DateTime currentTime = DateTime(2000, 1, 1, 0, 0, 0); // Initial Date
  
  while(!validTime){
    if(getDcf77Time(currentTime)){
      Serial.println("Date and Time updated!");
      validTime = true;
    }
    else{
      Serial.println("Sorry, something went wrong!");
    }
  }
  rtc.adjust(currentTime);
}

bool getDcf77Time(DateTime &dcf77Time){
  unsigned long long dcf77Sequence = 0;
  bool successfulUpdate = true;
  if(receiveSequence(dcf77Sequence)){
    Serial.println("Sequence OK - received 59 bits");
    printSequence(dcf77Sequence);
  }
  else{
    Serial.println("Sequence NOT OK - wrong nuber of bits");
    successfulUpdate = false;
  }
    
  if(evaluateSequence(dcf77Sequence, dcf77Time)){
    Serial.println("Valid Sequence!");   
  }
  else{
    Serial.println("Invalid Sequence!");
    successfulUpdate = false;
  }
  return successfulUpdate;
}

bool evaluateSequence(unsigned long long &buf, DateTime &dcf77Time){
  bool parityOK = true;
  byte dcf77Year = (buf>>50) & 0xFF;    // year = bit 50-57
  byte dcf77Month = (buf>>45) & 0x1F;       // month = bit 45-49
  byte dcf77DayOfWeek = (buf>>42) & 0x07;   // day of the week = bit 42-44
  byte dcf77DayOfMonth = (buf>>36) & 0x3F;  // day of the month = bit 36-41
  byte dcf77Hour = (buf>>29) & 0x3F;       // hour = bit 29-34
  byte dcf77Minute = (buf>>21) & 0x7F;     // minute = 21-27 
  bool parityBitMinute = (buf>>28) & 1;
  bool parityBitHour = (buf>>35) & 1;
  bool parityBitDate = (buf>>58) & 1;

  if((parity_even_bit(dcf77Minute)) != parityBitMinute){
    parityOK = false;
    Serial.println("Minutes not OK"); 
  }
  if((parity_even_bit(dcf77Hour)) != parityBitHour){
    parityOK = false; 
    Serial.println("Hours not OK");
  }
  if(((parity_even_bit(dcf77DayOfMonth) + parity_even_bit(dcf77DayOfWeek) 
  + parity_even_bit(dcf77Month) + parity_even_bit(dcf77Year))%2) != parityBitDate)
  {
    parityOK = false;
    Serial.println("Date not OK");
  }

  if(parityOK==false){
    return parityOK;
  }
  
  dcf77Time = DateTime(rawByteToInt(dcf77Year) + 2000, rawByteToInt(dcf77Month), 
              rawByteToInt(dcf77DayOfMonth), rawByteToInt(dcf77Hour), rawByteToInt(dcf77Minute), 0);

  return parityOK;
}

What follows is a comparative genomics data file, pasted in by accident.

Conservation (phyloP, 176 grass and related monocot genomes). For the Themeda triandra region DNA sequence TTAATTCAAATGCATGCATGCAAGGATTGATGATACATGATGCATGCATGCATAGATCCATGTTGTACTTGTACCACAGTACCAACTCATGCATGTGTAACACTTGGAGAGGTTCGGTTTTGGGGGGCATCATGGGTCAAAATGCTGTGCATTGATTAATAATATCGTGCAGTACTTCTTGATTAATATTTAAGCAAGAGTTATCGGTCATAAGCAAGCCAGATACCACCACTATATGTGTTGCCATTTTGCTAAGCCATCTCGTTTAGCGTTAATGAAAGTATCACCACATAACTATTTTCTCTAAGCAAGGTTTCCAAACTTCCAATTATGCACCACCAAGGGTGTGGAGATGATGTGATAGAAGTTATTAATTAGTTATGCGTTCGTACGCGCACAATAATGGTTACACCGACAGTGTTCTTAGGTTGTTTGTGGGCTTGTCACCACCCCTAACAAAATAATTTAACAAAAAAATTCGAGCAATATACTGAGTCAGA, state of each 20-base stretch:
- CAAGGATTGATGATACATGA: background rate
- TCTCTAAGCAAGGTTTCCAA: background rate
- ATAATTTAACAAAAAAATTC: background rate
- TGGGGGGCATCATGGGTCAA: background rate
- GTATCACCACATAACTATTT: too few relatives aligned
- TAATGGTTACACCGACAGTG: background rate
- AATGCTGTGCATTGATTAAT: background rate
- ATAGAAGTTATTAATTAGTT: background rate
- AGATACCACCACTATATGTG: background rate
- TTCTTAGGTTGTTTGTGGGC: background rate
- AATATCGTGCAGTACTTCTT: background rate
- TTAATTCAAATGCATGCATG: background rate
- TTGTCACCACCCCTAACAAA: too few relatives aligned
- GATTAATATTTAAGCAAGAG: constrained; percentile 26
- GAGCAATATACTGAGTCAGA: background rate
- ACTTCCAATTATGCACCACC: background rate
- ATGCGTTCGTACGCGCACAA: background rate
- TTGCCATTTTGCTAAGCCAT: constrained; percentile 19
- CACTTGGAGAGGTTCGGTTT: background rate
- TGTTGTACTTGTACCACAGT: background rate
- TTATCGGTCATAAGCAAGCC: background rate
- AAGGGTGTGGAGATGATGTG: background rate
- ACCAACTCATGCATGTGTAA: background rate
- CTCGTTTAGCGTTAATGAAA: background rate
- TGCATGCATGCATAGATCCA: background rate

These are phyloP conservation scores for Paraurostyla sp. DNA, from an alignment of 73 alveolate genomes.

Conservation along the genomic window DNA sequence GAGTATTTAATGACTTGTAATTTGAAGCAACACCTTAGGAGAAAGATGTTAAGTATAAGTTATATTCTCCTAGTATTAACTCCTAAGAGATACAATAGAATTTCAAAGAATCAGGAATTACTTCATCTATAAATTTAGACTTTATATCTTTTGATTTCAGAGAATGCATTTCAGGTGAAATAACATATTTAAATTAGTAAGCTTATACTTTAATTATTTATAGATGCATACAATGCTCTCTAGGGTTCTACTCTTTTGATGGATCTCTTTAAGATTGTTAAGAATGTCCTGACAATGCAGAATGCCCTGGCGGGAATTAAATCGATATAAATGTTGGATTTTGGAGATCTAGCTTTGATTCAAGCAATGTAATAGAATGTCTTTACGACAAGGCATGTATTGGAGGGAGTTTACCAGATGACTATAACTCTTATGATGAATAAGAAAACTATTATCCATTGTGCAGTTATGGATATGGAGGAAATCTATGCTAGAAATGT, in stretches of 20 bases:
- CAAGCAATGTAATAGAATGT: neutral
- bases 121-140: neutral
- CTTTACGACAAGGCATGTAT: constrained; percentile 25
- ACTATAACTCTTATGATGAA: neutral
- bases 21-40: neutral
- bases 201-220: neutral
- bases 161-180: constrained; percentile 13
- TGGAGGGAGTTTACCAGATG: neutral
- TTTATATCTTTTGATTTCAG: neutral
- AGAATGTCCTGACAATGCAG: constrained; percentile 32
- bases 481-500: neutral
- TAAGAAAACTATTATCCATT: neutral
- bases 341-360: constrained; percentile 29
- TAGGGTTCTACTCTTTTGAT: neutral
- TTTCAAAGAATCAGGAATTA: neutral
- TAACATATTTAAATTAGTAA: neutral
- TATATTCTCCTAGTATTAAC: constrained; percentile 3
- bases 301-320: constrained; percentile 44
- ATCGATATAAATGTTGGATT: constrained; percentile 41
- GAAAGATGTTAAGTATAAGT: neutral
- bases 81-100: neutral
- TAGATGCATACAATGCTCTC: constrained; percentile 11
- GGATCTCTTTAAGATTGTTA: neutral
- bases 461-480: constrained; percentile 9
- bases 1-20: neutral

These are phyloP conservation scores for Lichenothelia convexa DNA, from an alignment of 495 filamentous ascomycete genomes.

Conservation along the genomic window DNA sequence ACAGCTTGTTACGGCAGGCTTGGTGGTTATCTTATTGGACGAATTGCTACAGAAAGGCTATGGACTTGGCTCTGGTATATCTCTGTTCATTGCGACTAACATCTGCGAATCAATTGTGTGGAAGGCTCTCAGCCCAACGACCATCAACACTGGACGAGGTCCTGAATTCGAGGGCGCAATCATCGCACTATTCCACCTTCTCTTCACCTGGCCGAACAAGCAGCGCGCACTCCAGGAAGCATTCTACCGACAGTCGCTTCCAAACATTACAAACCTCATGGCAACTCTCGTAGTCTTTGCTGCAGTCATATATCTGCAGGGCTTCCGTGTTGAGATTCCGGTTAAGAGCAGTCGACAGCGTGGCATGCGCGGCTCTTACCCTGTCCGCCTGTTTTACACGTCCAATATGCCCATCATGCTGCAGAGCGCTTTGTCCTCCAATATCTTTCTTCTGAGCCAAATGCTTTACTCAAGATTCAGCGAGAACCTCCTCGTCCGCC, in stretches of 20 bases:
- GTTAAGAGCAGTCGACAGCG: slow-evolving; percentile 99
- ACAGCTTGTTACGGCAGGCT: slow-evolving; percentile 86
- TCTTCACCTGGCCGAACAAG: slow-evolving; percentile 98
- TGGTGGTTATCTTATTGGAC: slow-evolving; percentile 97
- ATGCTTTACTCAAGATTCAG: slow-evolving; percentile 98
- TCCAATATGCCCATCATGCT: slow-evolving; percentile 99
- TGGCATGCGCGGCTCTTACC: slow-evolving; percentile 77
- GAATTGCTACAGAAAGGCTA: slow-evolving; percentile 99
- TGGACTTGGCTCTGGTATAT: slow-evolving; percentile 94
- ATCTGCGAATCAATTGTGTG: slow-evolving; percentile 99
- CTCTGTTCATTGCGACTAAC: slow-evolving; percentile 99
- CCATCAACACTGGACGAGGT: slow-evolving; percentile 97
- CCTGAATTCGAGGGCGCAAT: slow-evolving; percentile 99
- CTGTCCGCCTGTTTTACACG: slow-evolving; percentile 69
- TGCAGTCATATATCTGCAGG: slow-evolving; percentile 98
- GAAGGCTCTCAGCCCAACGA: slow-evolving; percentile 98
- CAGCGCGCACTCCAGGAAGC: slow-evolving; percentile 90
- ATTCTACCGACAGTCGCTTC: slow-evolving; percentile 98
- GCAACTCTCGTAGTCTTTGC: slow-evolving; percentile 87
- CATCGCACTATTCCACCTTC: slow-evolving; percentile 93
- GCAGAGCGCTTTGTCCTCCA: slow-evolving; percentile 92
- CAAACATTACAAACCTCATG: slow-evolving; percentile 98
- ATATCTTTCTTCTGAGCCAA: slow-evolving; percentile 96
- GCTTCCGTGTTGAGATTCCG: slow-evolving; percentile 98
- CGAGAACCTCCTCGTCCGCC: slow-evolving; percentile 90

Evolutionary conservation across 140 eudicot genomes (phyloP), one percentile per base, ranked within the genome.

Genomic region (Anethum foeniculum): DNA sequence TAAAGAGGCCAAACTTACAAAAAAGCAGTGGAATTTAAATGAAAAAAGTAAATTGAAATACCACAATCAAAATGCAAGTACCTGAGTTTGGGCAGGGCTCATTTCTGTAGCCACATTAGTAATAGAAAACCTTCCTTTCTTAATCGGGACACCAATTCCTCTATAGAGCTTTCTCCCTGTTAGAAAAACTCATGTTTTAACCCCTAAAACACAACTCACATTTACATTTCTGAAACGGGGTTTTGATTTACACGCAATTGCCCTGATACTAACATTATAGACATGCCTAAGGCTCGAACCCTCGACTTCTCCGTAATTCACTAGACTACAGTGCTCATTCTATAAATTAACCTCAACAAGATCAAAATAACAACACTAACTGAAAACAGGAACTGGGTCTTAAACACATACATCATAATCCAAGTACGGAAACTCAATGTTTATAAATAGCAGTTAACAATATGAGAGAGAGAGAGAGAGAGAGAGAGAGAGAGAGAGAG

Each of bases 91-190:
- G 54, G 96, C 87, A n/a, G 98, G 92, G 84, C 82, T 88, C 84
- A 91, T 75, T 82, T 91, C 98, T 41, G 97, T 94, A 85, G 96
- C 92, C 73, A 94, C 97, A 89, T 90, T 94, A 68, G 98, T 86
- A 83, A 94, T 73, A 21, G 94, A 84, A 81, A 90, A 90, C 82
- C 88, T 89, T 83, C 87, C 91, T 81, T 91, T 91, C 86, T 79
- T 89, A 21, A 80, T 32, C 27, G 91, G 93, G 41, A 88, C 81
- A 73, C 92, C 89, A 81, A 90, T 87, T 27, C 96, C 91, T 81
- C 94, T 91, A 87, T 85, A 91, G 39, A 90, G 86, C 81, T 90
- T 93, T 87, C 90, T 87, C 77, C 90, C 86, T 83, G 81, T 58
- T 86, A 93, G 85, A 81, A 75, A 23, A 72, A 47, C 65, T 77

unsigned int rawByteToInt(byte raw){
  return ((raw>>4)*10 + (raw &0x0F));
}

bool receiveSequence(unsigned long long &buf){
  unsigned int counter = 0;
  unsigned int lowCounter = 0;
  unsigned int highCounter = 0; 
    
  Serial.println("Waiting for sequence start...");
  waitForSequenceStart(); 
  Serial.println("HIGH / LOW");
  
  while(lowCounter < 150){
    lowCounter = 0;
    highCounter = 0;
    
    while(DCF77_PIN_HIGH){
      delay(10);
      highCounter++;
    }
    if(highCounter >= 15){
      buf |= ((unsigned long long)1<<counter);
    }
         
    while(!DCF77_PIN_HIGH){
      delay(10);
      lowCounter++;
    }
      
    Serial.print(counter);
    Serial.print(".  ");
    Serial.print(highCounter);
    Serial.print("  /  ");
    Serial.println(lowCounter);
    
    counter++; 
  }
  if(counter==59){
    return true;    
  }
  else{
    return false;
  }
}

void waitForSequenceStart(){
  unsigned int lowCounter2 = 0;
  
  while(lowCounter2<150){
    lowCounter2 = 0;
    while(DCF77_PIN_HIGH){}
    while(!DCF77_PIN_HIGH){
      delay(10);
      lowCounter2++;
    }
  }  
}

void printSequence(unsigned long long &buf){
  unsigned long highBuf = (buf>>16) & 0x7FFFFFF;
  unsigned long lowBuf = (buf & 0xFFFFFFFF);
  Serial.print("Sequence, upper 4 bytes: "); 
  Serial.println(highBuf, BIN);
  Serial.print("Sequence, lower 4 bytes: "); 
  Serial.println(lowBuf, BIN);  
}

void loop () {
  DateTime now = rtc.now();
  TimeSpan updatePeriod = TimeSpan(0,0,2,0);
  static DateTime nextUpdate = now + updatePeriod;
  
  char buf1[] = "Today is DDD, MMM DD YYYY";
  Serial.println(now.toString(buf1));
  char buf2[] = "Current time is hh:mm:ss";
  Serial.println(now.toString(buf2));
  Serial.println();

  if(nextUpdate < now){
    if(getDcf77Time(now)){
      rtc.adjust(now);
      nextUpdate = now + updatePeriod;
    }
  }
  
  delay(3000);
}

 

Output of dcf77_softRTC_without_interrupt.ino

Here’s what the sketch looks like in action:

Output of dcf77_softRTC_without_interrupt.ino: first time setting
Output of dcf77_softRTC_without_interrupt.ino: first time setting

In the upper screenshot you can see that the clock is set at 5:25 p.m. As specified in the sketch, the next setting is two minutes later:

Output of dcf77_softRTC_without_interrupt.ino: second time setting

Acknowledgement

The basis of the post image, the watch, comes from OpenClipart-Vectors. I owe the radio symbol to Clker-Free-Vector-Images. Both are – as usual – from Pixabay.